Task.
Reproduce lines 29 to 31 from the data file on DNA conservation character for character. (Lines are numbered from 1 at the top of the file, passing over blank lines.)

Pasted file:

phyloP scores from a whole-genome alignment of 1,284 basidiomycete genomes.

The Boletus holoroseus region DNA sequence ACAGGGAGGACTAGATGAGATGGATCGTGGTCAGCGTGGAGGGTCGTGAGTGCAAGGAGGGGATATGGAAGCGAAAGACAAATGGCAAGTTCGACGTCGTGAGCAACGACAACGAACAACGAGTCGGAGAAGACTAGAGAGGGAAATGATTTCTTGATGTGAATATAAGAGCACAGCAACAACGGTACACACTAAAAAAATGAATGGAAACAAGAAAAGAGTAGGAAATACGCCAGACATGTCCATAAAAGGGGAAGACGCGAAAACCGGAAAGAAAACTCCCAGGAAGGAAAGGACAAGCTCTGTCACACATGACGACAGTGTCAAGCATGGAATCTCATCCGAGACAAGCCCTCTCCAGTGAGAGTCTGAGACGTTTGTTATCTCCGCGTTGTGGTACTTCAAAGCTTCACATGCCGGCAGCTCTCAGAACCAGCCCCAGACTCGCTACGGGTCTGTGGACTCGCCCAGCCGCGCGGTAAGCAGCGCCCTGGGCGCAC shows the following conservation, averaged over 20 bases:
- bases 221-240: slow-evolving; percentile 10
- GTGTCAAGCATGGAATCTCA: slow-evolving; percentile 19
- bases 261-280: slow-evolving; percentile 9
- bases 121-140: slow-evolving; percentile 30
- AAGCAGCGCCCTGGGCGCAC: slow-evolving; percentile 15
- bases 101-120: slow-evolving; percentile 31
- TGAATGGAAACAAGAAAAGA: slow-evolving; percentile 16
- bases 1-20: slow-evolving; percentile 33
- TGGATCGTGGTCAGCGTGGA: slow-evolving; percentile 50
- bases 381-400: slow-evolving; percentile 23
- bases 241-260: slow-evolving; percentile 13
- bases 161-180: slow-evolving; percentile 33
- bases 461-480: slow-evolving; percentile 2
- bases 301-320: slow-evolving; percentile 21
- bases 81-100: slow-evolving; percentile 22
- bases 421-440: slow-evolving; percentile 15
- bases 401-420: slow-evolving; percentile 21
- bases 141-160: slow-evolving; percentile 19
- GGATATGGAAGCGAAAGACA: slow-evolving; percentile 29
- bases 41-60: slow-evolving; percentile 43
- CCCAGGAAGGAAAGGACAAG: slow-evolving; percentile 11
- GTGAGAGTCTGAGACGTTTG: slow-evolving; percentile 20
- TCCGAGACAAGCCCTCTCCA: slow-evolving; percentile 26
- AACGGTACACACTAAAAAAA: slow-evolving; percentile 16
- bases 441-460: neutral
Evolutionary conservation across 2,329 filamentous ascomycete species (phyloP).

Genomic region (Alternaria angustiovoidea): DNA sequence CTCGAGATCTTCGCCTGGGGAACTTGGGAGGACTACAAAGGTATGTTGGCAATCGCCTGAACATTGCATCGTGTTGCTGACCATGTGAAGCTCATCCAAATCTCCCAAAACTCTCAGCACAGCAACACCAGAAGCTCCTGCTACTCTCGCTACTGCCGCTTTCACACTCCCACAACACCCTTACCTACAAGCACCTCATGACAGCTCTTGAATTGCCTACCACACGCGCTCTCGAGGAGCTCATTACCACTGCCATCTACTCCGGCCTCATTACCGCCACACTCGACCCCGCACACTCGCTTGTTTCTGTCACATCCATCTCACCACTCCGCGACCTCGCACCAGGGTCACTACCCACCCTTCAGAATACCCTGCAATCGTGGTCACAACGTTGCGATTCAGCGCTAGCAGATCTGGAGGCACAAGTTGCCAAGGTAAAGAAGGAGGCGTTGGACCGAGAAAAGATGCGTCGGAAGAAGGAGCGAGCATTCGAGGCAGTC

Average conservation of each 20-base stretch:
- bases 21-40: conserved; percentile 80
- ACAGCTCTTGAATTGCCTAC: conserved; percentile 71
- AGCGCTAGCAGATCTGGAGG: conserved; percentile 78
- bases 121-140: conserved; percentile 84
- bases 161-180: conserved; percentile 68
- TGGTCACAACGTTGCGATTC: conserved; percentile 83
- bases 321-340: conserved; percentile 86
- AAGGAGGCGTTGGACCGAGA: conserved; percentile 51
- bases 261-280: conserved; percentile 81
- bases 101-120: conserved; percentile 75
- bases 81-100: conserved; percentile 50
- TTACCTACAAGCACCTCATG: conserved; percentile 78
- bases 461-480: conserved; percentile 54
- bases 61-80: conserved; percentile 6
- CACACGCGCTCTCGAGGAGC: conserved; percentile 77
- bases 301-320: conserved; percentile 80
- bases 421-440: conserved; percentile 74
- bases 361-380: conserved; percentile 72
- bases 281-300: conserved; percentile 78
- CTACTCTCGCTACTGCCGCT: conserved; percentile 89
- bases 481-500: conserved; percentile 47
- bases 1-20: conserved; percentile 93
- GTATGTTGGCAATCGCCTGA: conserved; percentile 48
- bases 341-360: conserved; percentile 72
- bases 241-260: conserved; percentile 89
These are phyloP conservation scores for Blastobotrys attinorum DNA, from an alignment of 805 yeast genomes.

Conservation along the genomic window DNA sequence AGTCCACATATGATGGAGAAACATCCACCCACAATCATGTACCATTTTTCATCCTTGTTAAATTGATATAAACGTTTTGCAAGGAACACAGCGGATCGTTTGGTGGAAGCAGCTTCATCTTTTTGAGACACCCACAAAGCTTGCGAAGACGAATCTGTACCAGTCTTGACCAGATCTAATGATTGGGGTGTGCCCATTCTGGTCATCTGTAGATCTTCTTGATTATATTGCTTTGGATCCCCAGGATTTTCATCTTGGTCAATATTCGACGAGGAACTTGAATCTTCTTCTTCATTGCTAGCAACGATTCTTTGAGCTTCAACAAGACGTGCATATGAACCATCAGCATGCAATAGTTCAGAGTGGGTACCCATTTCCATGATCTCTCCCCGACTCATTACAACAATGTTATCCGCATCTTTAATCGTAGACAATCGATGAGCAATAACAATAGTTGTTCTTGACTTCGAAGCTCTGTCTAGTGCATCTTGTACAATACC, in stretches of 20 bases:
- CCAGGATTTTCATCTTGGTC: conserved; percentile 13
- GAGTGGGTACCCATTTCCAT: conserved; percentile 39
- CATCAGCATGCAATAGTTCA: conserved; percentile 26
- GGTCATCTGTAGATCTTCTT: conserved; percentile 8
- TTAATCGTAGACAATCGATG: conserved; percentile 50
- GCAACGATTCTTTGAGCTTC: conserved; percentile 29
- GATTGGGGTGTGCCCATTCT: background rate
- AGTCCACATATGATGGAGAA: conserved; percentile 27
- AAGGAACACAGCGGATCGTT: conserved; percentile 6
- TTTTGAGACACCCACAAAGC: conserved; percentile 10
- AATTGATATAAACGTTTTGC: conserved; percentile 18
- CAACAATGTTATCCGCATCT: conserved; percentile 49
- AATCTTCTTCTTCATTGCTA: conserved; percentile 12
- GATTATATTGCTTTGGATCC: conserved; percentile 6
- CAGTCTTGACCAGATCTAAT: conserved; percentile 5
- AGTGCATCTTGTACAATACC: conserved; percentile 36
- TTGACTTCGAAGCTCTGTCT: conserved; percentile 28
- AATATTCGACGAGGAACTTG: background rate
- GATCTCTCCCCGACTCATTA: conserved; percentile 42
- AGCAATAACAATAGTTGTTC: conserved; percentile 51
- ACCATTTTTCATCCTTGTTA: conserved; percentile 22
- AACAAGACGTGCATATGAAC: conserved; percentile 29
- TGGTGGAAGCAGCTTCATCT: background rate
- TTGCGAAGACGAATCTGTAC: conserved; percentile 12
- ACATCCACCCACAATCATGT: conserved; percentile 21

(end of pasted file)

Genomic region (Alternaria angustiovoidea): DNA sequence CTCGAGATCTTCGCCTGGGGAACTTGGGAGGACTACAAAGGTATGTTGGCAATCGCCTGAACATTGCATCGTGTTGCTGACCATGTGAAGCTCATCCAAATCTCCCAAAACTCTCAGCACAGCAACACCAGAAGCTCCTGCTACTCTCGCTACTGCCGCTTTCACACTCCCACAACACCCTTACCTACAAGCACCTCATGACAGCTCTTGAATTGCCTACCACACGCGCTCTCGAGGAGCTCATTACCACTGCCATCTACTCCGGCCTCATTACCGCCACACTCGACCCCGCACACTCGCTTGTTTCTGTCACATCCATCTCACCACTCCGCGACCTCGCACCAGGGTCACTACCCACCCTTCAGAATACCCTGCAATCGTGGTCACAACGTTGCGATTCAGCGCTAGCAGATCTGGAGGCACAAGTTGCCAAGGTAAAGAAGGAGGCGTTGGACCGAGAAAAGATGCGTCGGAAGAAGGAGCGAGCATTCGAGGCAGTC

Average conservation of each 20-base stretch:
- bases 21-40: conserved; percentile 80